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1st December 2017, 11:47 PM  #1 
Graduate Poster
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Math experts: What is the value of this expression?
This is from a mathematics qualification pretest from an online physics course. I'm not sure I agree with the official answer. I'm curious what you all think?
What is the value of the following expression? 
1st December 2017, 11:56 PM  #2 
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2nd December 2017, 12:01 AM  #3 
Critical Thinker
Join Date: Dec 2008
Posts: 367

Python agrees:
Code:
>>> total = 0 >>> for j in (1,2): ... for k in (2,3): ... for l in (3,4): ... total += j + k + l ... >>> total 60 
2nd December 2017, 12:07 AM  #4 
Penultimate Amazing
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So you're saying that Jabba is numerically immortal?

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2nd December 2017, 12:23 AM  #5 
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2nd December 2017, 12:25 AM  #6 
Critical Thinker
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Shortest answer?
Averages of each range (12, 23, 34) are 1.5, 2.5, 3.5. Sum of those is 7.5. Eight combinations summed and 8 x 7.5 = 60. 
2nd December 2017, 12:14 PM  #7 
Philosopher
Join Date: Jun 2010
Posts: 6,202

There's three sigma symbols in the equation, and twenty symbols total. 3*20 = 60.

2nd December 2017, 04:42 PM  #8 
Critical Thinker
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Funny, but let's say we change the ranges for each sigma so that instead of 12, 23, and 34 we're summing over (say) 15, 37, and 59.
Averages for the three new ranges are 3, 5, 7 which sum to 15. And there are 5 x 5 x 5 = 125 combinations. 125 x 15 = 1875. Using averages like this works because fundamentally everything we'e doing is addition and addition is also commutative, and finally the sigma operation is spanning a uniform range of values... But there are still 20 symbols. Hmm.... waiting for your new "answer"! ;)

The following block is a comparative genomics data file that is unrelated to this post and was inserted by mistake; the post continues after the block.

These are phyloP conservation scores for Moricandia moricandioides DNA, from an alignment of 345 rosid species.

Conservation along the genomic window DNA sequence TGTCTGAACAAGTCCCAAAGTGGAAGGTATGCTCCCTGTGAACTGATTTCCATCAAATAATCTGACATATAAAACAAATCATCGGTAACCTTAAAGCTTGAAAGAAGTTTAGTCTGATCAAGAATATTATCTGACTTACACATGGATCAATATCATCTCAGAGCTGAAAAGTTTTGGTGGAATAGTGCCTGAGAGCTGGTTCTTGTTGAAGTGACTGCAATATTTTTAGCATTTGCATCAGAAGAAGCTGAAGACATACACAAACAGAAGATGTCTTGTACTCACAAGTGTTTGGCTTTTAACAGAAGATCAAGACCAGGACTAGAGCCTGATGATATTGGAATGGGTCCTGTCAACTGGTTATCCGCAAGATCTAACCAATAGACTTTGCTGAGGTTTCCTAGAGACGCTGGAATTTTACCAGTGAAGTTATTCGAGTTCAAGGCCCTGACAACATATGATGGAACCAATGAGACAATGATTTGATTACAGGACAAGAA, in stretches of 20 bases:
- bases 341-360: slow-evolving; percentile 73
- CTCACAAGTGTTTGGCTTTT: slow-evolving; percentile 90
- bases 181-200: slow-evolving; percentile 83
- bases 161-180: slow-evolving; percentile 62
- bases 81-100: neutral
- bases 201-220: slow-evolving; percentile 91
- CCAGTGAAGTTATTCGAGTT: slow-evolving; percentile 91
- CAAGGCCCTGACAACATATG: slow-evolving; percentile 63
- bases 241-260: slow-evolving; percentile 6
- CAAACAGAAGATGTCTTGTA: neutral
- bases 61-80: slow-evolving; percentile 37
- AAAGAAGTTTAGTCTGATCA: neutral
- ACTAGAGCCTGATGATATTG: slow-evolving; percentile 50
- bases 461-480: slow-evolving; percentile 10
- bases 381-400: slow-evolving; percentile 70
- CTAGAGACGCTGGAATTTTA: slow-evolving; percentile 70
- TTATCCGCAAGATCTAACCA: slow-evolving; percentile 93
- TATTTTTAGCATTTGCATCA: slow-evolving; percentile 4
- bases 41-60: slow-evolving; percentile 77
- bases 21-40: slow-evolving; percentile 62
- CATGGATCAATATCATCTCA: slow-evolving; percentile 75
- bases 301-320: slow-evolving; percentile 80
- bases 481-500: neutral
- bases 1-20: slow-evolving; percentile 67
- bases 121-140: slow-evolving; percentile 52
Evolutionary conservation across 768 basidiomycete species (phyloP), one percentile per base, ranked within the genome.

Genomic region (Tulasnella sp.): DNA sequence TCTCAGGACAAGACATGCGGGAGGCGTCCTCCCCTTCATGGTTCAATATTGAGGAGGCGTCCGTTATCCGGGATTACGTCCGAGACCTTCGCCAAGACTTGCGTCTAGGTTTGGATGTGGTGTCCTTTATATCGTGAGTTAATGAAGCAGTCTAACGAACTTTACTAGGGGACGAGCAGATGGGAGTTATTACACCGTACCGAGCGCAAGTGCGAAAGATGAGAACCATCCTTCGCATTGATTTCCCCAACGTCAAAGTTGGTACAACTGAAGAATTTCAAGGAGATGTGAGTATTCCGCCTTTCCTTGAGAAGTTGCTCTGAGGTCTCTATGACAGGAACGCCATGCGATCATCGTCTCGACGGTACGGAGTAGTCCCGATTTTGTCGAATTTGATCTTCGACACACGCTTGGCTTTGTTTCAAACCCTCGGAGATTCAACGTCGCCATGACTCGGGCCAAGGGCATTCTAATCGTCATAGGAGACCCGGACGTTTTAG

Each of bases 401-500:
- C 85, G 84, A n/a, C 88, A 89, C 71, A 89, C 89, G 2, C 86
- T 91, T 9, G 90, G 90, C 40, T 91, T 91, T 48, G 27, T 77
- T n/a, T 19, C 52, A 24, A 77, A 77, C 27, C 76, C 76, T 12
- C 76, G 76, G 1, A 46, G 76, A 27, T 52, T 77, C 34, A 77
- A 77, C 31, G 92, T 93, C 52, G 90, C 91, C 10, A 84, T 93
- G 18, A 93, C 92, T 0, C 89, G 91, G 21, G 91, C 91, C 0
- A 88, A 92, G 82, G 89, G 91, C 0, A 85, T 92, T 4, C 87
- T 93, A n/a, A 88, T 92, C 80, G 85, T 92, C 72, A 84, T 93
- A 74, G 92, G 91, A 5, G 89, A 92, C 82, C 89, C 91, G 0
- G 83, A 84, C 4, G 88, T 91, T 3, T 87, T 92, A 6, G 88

2nd December 2017, 04:50 PM  #9 
Philosopher
Join Date: May 2007
Posts: 7,594

May I ask a historical question?
The symbols in that mathematical equation when would they have come into existence? Or put another way how far back in time could you go and still have an educated man understand that equation? I'm asking because I am thinking of stealing that for a book but it is set in 1839 and would that be possible to write at that time? Thanks 
2nd December 2017, 05:35 PM  #10 
Critical Thinker
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According to wikipedia (https://en.wikipedia.org/wiki/Histor...tical_notation) Euler used capital sigma for summation, and Euler lived in the 18th century so it seems you would be in good company to be using that notation in 1839. Euler was born in 1707 and died in 1783.

3rd December 2017, 12:40 AM  #11 
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3rd December 2017, 12:51 AM  #12 
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3rd December 2017, 06:29 AM  #13 
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